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Negotiating community

Karbala. They also highlighted ‘Ali’s courage, his eloquence of speech, his honesty, and his simple way of life, thereby appealing to tribal values of masculinity, courage, pride, honor and chivalry. (Nakash 1994: 46) Nakash thus relates the development of Iraqi Shi‘a poetry to the social structure of society. He contrasts Iraqi Shi‘ism with the Shi‘ism that developed in Iran, where Shi‘ism became the state religion and permeated the entire society, including the urban regions (1994: 6). Interestingly, the image of the heroic martyr was taken up at a much later point

in Iraqi women in Denmark
Critical reflections

among them about how consumption choices, especially in modes of dress and make-up, can habitually exclude them from what are seen as middle-class patterns of adornment and behaviour; this results in feelings of class shame and humiliation as well as resentment. Working-class men can gain respect and self-esteem from a form of hard masculinity, in other words by being ultra-masculine, but it is difficult for working-class women to be ultra-feminine, and glamorous, because the very definitions of these characteristics are class-coded. It is worth mentioning that Owen

in Bauman and contemporary sociology
The minimum wage campaign

the minimum wage, 21 December 1911. 102 NRO, 759/B/5, MFGB special conferences, 20 December 1911; 18–19 January 1912. 103 NRO, 759/B/6, MFGB special conference, 1–2 February 1912. 104 Durham Chronicle, 11 August 1911. 105 NRO, 759/B/5, MFGB, special conference on the minimum wage question, 14 and 15 November 1911. 106 Newcastle Daily Chronicle, 22 January 1912. 107 Durham Chronicle, 12 January 1912; 17 April 1926. 108 Lawson, Minimum Wage, p. 11. 109 Lawson, Minimum Wage, p. 12. Regarding Durham miners’ masculinity, see Lawson’s lengthy description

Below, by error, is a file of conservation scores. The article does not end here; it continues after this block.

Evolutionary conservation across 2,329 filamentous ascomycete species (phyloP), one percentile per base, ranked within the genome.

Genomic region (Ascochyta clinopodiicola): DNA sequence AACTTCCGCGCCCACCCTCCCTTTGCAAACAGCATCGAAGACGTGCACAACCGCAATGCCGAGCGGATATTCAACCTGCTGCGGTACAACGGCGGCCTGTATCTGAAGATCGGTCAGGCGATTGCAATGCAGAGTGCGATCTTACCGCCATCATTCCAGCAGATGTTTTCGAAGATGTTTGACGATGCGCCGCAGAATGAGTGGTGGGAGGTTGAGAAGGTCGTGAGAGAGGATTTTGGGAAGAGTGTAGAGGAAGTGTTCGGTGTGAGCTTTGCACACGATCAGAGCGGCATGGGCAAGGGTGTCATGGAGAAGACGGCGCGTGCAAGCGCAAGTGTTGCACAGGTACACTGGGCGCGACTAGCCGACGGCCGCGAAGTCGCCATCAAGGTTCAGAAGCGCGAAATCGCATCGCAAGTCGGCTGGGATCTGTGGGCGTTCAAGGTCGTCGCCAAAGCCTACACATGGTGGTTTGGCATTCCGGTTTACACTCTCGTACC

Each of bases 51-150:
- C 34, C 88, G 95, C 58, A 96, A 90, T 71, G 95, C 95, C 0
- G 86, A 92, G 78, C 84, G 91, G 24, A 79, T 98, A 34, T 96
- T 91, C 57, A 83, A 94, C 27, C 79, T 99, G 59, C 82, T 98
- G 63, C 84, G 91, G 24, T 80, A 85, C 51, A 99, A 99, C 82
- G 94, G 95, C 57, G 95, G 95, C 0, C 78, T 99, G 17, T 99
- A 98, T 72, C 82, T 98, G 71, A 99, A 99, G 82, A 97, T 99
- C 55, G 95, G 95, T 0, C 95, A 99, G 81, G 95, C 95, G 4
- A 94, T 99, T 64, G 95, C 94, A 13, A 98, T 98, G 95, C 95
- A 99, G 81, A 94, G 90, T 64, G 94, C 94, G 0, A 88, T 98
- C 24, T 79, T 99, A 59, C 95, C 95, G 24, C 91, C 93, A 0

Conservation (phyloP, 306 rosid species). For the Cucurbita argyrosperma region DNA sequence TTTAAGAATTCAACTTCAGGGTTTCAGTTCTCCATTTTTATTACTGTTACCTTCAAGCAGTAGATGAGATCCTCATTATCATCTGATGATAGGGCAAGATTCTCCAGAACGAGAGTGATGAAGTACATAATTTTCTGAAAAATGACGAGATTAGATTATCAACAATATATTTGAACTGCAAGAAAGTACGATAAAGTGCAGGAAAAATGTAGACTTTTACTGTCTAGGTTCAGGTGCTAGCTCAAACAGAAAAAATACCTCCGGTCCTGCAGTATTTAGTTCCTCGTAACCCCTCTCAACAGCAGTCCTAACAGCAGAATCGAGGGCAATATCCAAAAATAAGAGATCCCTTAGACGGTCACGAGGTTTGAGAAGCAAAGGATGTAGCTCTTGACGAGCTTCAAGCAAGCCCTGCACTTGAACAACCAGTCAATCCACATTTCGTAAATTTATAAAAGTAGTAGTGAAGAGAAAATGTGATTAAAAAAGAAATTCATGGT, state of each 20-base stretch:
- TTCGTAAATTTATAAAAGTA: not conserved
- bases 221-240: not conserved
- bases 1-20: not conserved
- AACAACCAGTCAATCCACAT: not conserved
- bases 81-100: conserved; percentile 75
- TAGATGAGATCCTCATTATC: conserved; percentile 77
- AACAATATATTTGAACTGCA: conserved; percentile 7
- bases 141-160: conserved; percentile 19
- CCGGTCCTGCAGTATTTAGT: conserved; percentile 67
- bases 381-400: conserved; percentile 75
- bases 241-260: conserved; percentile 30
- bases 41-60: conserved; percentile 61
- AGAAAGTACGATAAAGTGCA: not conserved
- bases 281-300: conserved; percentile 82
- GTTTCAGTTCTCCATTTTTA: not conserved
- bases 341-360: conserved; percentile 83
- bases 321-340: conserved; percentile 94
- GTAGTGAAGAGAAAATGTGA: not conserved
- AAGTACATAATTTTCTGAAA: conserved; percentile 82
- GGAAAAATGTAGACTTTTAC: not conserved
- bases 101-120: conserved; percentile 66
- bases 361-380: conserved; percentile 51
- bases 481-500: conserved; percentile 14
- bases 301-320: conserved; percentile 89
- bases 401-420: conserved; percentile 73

in The Great Labour Unrest

organisers of the BLYDA have links with the East London Mosque. Interviewed 28 July 2000. Pseudonym, interviewed 29 November 2000. Interviewed 5 July 2000. Interview with youth worker, June 1999; and see Claire Alexander, ‘(Dis)Entangling the ‘Asian Gang’: Ethnicity, Identity, Masculinity’, in Barnor Hesse (ed.) Un/Settled Multiculturalisms: Diasporas, Entanglements, ‘Transruptions’ (London: Zed Books, 2000), p. 142. Insight editorial, September/October 2001. Pseudonym, interviewed 16 January 2001. Interviewed 5 July 2000. Pseudonym, interviewed 29 November 2000. Pseudonym

in Class, ethnicity and religion in the Bengali East End

example Montreal Gazette, 24 April 1878. 132 Hawaiian Gazette, 29 April 1868. 133 Greg King, Twilight of Splendour: The Court of Queen Victoria during her Diamond Jubilee (London, 2007), p. 2. 134 Ibid., p. 4; Reed, Royal Tourists, pp. 35–76. 135 Clarissa Campbell Orr, ‘The Feminization of the Monarchy, 1780‒1910: Royal Masculinity and Female Empowerment’, in Andrzej Olechnowicz (ed.), The Monarchy and the British Nation, 1780 to the Present (Cambridge, 2007), p. 92. 136 Helen Rappaport, Queen Victoria: A Biographical Companion (Santa Barbara, CA, 2003), p. 135. 137

in The English diaspora in North America
The three Rs – race, relations and arithmetic

? Investigating the claims of ‘underachievement’ amongst Bangladeshi pupils in British secondary schools’, Race, Ethnicity and Education, 3:2 (2000), pp. 145–68; Louise Archer, Race, Masculinity and Schooling: Muslim Boys and Education (Maidenhead, 2003); and Hussain, Muslims on the Map, pp. 53–5. See Mike Eslea and Kafeela Mukhtar, ‘Bullying and racism among Asian schoolchildren in Britain’, Educational Research, 42:2 (2000), pp. 207–17; and David Gilbert, ‘Racial and religious discrimination: The inexorable relationship between schools and the individual’, Intercultural

in Foreigners, minorities and integration